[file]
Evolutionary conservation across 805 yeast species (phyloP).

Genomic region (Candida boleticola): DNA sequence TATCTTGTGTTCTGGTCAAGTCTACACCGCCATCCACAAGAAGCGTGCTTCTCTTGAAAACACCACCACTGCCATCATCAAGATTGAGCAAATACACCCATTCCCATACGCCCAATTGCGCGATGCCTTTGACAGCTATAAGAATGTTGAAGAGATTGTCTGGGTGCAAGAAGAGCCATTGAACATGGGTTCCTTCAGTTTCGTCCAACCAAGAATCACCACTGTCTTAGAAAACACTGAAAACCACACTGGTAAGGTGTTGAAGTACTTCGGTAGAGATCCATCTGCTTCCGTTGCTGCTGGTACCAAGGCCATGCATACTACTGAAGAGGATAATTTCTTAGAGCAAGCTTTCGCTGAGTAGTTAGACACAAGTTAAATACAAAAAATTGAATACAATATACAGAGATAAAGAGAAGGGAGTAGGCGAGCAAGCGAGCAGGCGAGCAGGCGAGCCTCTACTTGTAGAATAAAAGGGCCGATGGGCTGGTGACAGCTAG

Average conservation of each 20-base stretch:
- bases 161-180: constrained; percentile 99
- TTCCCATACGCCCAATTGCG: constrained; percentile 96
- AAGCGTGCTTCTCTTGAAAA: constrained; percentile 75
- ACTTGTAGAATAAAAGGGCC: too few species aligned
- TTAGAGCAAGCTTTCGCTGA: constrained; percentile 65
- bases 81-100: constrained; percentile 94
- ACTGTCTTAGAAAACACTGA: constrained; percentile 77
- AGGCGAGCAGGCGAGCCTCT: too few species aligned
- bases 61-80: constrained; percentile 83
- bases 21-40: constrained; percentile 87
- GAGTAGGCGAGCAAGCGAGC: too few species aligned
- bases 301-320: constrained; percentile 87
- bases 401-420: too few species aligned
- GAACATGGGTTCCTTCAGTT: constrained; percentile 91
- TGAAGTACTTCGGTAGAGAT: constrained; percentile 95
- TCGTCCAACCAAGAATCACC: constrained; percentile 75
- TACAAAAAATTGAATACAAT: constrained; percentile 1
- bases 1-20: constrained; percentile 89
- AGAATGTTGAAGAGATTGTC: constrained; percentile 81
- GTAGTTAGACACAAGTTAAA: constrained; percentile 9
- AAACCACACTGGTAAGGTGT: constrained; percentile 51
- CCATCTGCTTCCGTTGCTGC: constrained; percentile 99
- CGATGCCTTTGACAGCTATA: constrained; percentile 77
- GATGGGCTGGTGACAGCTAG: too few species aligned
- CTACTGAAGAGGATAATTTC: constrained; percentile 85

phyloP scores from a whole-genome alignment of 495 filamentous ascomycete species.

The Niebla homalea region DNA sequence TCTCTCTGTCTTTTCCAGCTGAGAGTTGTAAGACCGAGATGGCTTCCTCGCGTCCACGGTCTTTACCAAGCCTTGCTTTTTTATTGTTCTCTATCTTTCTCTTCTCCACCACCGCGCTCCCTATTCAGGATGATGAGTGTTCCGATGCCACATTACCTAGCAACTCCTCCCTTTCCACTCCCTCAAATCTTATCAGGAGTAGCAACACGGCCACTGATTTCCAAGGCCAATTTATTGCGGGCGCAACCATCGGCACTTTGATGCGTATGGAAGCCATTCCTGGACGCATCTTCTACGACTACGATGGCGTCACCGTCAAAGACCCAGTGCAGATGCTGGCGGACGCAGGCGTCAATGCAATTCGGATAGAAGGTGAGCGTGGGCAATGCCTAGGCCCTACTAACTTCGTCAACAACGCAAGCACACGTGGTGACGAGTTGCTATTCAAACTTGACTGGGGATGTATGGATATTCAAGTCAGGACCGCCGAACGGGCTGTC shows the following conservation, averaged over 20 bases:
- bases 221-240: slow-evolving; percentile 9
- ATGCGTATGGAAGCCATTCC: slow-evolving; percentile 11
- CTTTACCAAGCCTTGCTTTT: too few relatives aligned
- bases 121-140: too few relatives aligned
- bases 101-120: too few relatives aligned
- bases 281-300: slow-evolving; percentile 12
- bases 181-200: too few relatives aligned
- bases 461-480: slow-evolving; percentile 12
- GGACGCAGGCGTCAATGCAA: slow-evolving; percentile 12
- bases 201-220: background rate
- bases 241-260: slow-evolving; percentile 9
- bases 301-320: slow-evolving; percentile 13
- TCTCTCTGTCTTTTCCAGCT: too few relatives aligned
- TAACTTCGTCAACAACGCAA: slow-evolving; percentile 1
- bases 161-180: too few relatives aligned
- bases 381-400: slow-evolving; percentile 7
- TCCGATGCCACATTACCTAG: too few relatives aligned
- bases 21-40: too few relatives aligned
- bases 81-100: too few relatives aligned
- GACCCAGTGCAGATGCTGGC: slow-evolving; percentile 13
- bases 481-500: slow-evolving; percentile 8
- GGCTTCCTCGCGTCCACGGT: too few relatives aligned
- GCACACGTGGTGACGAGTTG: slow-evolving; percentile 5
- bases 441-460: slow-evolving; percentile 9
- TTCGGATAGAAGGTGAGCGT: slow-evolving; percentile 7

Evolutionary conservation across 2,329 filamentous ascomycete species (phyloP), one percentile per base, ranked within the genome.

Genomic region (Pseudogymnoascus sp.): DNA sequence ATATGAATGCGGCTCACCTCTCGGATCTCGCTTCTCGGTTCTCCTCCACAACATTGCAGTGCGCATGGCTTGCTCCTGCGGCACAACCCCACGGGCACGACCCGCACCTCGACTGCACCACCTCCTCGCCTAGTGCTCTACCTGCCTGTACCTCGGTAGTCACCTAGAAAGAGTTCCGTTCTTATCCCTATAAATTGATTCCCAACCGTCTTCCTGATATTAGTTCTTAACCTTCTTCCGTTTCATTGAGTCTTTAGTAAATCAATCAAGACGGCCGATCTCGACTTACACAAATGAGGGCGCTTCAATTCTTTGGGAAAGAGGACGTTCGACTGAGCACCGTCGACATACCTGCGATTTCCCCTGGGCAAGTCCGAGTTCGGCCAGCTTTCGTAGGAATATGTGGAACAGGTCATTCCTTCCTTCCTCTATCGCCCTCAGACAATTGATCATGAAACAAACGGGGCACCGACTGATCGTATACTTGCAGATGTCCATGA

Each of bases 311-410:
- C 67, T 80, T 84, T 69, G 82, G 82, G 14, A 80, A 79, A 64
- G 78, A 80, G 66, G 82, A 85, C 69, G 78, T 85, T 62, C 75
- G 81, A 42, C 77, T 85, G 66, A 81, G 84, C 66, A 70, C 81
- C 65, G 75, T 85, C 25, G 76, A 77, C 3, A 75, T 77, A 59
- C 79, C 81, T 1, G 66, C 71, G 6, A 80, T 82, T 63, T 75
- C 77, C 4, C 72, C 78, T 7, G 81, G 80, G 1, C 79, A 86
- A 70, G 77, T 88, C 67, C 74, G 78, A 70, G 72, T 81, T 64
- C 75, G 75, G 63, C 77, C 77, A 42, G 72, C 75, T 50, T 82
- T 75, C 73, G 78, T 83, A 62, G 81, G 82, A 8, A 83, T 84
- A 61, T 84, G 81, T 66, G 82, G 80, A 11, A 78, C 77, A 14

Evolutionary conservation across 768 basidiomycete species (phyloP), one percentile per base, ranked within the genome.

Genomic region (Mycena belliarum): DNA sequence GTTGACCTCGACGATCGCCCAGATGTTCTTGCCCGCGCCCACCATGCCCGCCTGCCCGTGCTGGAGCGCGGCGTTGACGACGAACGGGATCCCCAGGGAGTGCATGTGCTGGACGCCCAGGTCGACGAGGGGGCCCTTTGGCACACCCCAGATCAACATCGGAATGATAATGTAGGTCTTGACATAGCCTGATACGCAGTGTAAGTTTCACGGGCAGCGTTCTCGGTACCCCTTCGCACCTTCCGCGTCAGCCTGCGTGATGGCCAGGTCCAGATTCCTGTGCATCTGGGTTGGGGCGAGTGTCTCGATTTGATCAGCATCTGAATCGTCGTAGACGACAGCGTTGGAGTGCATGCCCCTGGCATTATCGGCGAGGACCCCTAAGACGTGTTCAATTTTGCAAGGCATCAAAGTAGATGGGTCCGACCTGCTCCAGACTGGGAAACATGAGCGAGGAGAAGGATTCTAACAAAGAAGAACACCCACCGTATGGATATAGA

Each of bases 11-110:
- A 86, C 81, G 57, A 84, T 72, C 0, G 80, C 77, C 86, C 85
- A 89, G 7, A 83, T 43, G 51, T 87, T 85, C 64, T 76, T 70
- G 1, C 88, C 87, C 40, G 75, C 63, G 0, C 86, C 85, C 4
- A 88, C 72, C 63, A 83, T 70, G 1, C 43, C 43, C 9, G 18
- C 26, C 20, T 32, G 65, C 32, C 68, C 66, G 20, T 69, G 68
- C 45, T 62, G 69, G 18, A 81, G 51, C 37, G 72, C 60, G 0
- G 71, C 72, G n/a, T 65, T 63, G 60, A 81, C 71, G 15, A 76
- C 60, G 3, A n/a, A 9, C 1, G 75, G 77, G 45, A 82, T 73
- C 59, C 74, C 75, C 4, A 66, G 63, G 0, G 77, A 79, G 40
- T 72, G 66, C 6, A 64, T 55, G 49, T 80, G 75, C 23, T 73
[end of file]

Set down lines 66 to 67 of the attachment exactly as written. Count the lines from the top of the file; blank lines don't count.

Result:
- C 75, G 75, G 63, C 77, C 77, A 42, G 72, C 75, T 50, T 82
- T 75, C 73, G 78, T 83, A 62, G 81, G 82, A 8, A 83, T 84